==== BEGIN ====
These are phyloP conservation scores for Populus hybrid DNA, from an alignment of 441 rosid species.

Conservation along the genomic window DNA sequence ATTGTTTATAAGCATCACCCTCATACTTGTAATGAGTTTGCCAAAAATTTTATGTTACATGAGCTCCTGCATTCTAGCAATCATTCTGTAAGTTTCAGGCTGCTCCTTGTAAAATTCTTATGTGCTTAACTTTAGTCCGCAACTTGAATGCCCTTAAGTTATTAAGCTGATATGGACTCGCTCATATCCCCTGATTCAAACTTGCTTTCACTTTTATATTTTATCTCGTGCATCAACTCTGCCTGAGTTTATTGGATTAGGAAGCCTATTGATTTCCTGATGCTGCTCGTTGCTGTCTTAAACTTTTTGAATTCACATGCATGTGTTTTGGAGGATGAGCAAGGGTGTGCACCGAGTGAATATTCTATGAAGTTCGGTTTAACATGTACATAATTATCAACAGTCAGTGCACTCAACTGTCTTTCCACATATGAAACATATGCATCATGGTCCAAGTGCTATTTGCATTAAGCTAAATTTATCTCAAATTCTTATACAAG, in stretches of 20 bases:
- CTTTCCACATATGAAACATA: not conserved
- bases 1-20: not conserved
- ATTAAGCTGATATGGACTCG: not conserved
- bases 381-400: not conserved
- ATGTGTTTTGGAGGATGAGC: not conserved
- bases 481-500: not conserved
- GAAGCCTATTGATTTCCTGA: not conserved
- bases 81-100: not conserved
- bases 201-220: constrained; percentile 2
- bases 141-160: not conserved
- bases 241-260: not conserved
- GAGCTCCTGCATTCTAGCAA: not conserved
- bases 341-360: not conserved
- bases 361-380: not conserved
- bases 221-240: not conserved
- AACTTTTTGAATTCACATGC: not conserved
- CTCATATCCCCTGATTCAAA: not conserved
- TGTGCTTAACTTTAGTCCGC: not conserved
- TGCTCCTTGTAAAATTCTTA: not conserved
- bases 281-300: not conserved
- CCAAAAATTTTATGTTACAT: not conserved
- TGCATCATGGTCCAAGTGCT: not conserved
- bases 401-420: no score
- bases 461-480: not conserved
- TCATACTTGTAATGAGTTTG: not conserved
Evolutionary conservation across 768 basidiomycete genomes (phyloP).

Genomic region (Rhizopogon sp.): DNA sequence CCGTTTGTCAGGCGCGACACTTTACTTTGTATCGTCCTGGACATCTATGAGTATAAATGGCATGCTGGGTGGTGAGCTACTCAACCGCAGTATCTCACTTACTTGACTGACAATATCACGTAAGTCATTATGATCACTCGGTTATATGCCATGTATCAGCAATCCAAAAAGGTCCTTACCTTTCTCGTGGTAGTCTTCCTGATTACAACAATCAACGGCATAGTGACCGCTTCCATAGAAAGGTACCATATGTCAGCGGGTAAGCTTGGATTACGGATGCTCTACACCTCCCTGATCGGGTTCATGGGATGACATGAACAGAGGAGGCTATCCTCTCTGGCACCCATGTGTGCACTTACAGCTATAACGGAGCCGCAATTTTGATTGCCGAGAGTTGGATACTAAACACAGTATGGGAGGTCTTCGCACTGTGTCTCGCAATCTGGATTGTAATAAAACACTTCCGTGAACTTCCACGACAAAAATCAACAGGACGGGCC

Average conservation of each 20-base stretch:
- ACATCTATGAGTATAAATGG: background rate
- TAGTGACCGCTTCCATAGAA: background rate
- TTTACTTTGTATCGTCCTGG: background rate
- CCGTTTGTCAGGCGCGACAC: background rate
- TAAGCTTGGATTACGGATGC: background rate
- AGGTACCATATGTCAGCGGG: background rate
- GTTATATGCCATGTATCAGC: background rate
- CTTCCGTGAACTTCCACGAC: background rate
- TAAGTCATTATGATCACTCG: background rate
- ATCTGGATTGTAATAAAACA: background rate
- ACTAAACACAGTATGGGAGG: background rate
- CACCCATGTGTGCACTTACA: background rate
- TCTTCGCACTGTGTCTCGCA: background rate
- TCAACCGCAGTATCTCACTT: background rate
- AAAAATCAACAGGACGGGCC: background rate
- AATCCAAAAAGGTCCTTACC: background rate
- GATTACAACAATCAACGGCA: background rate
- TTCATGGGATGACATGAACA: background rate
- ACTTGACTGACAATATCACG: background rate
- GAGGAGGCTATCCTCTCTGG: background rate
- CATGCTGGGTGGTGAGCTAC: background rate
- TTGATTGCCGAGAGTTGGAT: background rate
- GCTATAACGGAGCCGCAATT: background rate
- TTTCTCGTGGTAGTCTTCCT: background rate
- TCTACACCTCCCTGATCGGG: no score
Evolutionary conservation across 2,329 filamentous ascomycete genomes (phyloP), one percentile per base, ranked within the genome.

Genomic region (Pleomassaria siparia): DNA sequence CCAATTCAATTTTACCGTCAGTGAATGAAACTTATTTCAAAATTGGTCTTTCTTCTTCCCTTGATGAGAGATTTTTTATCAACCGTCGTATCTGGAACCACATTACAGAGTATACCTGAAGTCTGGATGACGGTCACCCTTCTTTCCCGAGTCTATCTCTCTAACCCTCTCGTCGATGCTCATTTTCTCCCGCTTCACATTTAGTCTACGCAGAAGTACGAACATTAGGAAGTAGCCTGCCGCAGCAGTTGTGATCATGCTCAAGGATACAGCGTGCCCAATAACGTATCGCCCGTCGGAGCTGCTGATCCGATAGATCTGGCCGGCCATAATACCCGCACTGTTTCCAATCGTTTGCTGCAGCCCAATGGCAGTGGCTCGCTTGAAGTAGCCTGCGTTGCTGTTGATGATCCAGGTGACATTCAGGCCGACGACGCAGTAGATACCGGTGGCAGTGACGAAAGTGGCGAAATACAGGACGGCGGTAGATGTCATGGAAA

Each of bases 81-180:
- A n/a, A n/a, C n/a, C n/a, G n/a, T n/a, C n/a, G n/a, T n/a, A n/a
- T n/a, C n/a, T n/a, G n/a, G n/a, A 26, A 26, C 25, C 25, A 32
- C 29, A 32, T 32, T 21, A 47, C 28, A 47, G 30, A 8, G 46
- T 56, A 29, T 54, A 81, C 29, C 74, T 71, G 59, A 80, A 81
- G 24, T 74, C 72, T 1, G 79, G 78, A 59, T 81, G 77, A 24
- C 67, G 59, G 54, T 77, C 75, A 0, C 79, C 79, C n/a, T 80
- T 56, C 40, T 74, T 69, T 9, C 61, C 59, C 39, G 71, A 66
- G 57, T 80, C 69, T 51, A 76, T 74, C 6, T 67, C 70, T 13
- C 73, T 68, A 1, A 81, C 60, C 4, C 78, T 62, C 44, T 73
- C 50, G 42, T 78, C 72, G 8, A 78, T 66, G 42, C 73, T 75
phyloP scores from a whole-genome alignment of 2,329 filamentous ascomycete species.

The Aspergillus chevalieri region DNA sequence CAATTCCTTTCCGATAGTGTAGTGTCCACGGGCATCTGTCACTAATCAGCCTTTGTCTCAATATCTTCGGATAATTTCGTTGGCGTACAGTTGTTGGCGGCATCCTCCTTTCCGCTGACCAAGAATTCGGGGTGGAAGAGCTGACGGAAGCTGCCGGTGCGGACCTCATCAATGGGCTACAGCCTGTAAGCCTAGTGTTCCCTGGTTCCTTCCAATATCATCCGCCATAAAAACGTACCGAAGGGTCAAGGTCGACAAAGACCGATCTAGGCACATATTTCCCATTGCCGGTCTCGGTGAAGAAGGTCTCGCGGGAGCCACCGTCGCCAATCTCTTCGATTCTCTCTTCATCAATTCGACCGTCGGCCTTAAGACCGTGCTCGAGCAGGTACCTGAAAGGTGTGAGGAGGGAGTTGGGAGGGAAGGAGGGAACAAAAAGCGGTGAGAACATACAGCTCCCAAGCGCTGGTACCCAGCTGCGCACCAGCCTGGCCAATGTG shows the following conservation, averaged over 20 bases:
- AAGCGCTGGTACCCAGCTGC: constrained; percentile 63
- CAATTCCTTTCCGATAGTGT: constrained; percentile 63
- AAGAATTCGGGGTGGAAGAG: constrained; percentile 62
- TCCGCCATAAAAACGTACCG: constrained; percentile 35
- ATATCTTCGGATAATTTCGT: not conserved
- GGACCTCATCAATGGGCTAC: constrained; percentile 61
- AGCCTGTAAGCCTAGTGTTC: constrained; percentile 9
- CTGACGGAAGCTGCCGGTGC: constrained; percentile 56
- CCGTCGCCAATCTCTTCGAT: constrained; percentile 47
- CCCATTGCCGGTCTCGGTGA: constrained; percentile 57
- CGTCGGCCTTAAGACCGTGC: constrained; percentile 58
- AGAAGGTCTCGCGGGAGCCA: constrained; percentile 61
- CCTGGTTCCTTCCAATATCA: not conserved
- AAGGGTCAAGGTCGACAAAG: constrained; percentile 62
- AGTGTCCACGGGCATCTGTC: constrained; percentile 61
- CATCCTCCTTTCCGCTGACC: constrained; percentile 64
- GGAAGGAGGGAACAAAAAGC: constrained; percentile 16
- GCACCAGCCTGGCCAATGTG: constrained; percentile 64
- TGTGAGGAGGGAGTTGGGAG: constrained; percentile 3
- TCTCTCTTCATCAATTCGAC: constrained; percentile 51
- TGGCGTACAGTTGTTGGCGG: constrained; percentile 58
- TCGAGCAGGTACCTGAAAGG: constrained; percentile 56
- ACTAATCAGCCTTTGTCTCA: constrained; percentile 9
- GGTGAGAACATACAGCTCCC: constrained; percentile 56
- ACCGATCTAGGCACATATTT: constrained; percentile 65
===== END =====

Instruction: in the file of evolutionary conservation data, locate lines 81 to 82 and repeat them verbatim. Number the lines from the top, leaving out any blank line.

- CGTCGGCCTTAAGACCGTGC: constrained; percentile 58
- AGAAGGTCTCGCGGGAGCCA: constrained; percentile 61